Fusion-io Courts the Open Source Crowd

By Pedro Hernandez

Fusion-io is betting that open source software developers can help usher in an era of flash-aware enterprise software. To that end, the company announced during the Open Source Convention (OSCON) that it is contributing NVMKV, a nonvolatile memory key-value interface, to the Open Compute Project. Fusion-io also posted to GitHub what it claims is the industry's "first flash-aware Linux kernel virtual memory Demand Paging Extension."

The flash storage specialist's Atomic Writes application programming interface (API) has been submitted to the T10 SCSI Storage Interfaces Technical Committee for standardization. Currently, the API is used by MariaDB 5.5.31, Percona Server 5.5.31 and will appear in the upcoming Percona Server 5.6.

The company has been strengthening its ties to the open source movement. In May, Fusion-io acquired ID7, the UK-based company behind the open source SCST SCSI Linux target subsystem. "In addition to maintaining an open source version of SCST, Fusion-io will continue to contribute to the open source distribution as we develop software solutions to help define the all-flash datacenter," stated Fusion-io senior VP of products Gary Orenstein.

Today, Fusion-io is spreading its open source contributions around.

Chief technology officer Pankaj Mehra detailed the benefits of advancing the use of flash storage via open source development in a statement. A flash-aware application, he argued, "optimizes the placement, movement, and especially the processing of data with awareness of NAND flash in the memory hierarchy." Also on deck are "configuration options for leveraging the properties of flash memory to improve performance, manageability, and return on investment."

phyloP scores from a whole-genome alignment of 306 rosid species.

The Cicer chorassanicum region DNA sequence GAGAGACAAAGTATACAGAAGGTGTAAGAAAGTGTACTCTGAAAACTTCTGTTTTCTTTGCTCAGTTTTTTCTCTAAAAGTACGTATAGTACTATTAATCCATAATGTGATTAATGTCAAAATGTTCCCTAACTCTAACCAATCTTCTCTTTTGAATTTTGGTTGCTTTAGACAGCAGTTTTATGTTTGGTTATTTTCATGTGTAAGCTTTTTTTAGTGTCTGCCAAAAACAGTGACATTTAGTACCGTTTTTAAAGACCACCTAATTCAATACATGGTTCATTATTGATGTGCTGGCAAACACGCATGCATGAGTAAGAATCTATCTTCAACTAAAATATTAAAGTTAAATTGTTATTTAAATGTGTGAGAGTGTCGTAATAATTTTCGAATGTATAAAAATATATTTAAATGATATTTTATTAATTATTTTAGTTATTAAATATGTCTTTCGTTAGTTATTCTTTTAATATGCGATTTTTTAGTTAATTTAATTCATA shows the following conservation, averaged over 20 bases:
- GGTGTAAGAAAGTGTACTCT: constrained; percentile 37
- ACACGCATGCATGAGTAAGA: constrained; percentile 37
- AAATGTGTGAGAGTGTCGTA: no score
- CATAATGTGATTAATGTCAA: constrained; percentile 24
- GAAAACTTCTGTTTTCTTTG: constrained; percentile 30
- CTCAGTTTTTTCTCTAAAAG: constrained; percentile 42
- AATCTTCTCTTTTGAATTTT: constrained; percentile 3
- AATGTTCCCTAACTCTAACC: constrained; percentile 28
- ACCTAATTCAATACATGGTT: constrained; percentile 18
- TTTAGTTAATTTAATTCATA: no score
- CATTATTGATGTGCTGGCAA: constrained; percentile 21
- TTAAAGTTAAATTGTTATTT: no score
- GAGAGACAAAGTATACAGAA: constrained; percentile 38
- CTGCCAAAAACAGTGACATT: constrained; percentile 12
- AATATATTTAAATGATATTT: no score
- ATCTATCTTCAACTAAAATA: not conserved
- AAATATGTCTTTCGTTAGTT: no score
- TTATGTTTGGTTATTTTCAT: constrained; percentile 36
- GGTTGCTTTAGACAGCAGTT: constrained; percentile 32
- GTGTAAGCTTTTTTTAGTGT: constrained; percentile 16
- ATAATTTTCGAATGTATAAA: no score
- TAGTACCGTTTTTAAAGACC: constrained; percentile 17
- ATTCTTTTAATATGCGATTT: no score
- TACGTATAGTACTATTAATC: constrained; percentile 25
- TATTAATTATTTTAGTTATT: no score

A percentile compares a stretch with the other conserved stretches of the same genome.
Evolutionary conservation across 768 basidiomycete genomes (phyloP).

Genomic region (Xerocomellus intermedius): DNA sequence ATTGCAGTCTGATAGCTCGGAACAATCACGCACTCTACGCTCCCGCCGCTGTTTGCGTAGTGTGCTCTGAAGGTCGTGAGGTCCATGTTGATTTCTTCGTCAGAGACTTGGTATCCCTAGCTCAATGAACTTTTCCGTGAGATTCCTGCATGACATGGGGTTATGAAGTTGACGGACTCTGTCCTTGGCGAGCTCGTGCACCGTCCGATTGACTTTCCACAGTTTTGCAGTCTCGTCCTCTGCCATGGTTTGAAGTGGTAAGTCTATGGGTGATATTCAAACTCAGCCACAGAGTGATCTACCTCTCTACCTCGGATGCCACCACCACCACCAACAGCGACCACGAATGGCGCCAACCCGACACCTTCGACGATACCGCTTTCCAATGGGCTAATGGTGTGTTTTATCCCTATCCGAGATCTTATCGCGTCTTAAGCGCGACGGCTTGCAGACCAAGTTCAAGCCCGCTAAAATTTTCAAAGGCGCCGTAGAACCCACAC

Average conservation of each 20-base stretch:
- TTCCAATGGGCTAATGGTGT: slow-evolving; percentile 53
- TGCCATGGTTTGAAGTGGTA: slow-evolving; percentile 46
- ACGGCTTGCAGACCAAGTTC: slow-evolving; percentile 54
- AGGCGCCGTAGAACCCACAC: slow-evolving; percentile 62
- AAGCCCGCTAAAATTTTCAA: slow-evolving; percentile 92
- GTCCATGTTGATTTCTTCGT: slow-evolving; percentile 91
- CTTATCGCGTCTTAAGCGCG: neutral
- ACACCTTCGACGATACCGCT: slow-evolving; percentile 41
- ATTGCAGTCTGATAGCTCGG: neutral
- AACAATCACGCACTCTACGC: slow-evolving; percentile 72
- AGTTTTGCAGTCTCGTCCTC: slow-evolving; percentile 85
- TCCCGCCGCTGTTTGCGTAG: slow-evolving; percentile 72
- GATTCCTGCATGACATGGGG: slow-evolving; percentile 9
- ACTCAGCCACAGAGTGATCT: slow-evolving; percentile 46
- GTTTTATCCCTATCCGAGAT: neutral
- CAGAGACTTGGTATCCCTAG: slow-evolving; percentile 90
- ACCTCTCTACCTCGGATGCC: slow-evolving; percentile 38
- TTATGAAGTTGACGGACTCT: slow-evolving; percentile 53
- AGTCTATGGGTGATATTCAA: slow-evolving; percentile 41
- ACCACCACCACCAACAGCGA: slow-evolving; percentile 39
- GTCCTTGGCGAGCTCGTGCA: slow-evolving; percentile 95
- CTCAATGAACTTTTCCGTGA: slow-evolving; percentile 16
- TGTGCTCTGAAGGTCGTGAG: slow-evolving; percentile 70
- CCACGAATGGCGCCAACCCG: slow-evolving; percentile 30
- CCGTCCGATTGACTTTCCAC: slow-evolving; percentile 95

Developers, on the other hand, can produce high-performance software with a leaner code base. They "can eliminate redundant layers in the software stack, deliver more consistent low latency, more application throughput, and increased NAND flash durability, all with less application-level code," he stated.

NVMKV, in particular, promises to ease some of the storage inefficiencies present in current NoSQL environments. Fusion-io explained that "NVMKV eliminates the need to continually convert native key-value I/O to block I/O used in disk storage." Since it leverages Flash Translation Layers (FTL), NVMKV also benefits from built-in garbage collection.

Atomic Writes, meanwhile, enlists the processor to convert writes to multiple independent storage sectors into a single storage transaction, resulting in faster performance and an increase in the useful life of flash. Needless to say, the API seams custom tailored for I/O intensive database workloads.

"New flash-aware APIs like Atomic Writes help deliver high performance MySQL acceleration optimized for modern datacenter architectures designed around efficiency and performance. We have included the Atomic Writes API in the current version of Percona Server 5.5 as well as the upcoming Percona Server 5.6," stated Percona CEO Peter Zaitsev in company remarks.

Fusion-io is hoping to extend the benefits of native flash storage support to software beyond databases, however. The company informed that it "is also extending the general purpose Linux I/O layer to allow these mainstream file systems to make the benefits of Atomic Writes accessible to a wider variety of applications."

Pedro Hernandez is a contributing editor at Enterprise Apps Today and InternetNews.com. Follow him on Twitter @ecoINSITE.

This article was originally published on July 24, 2013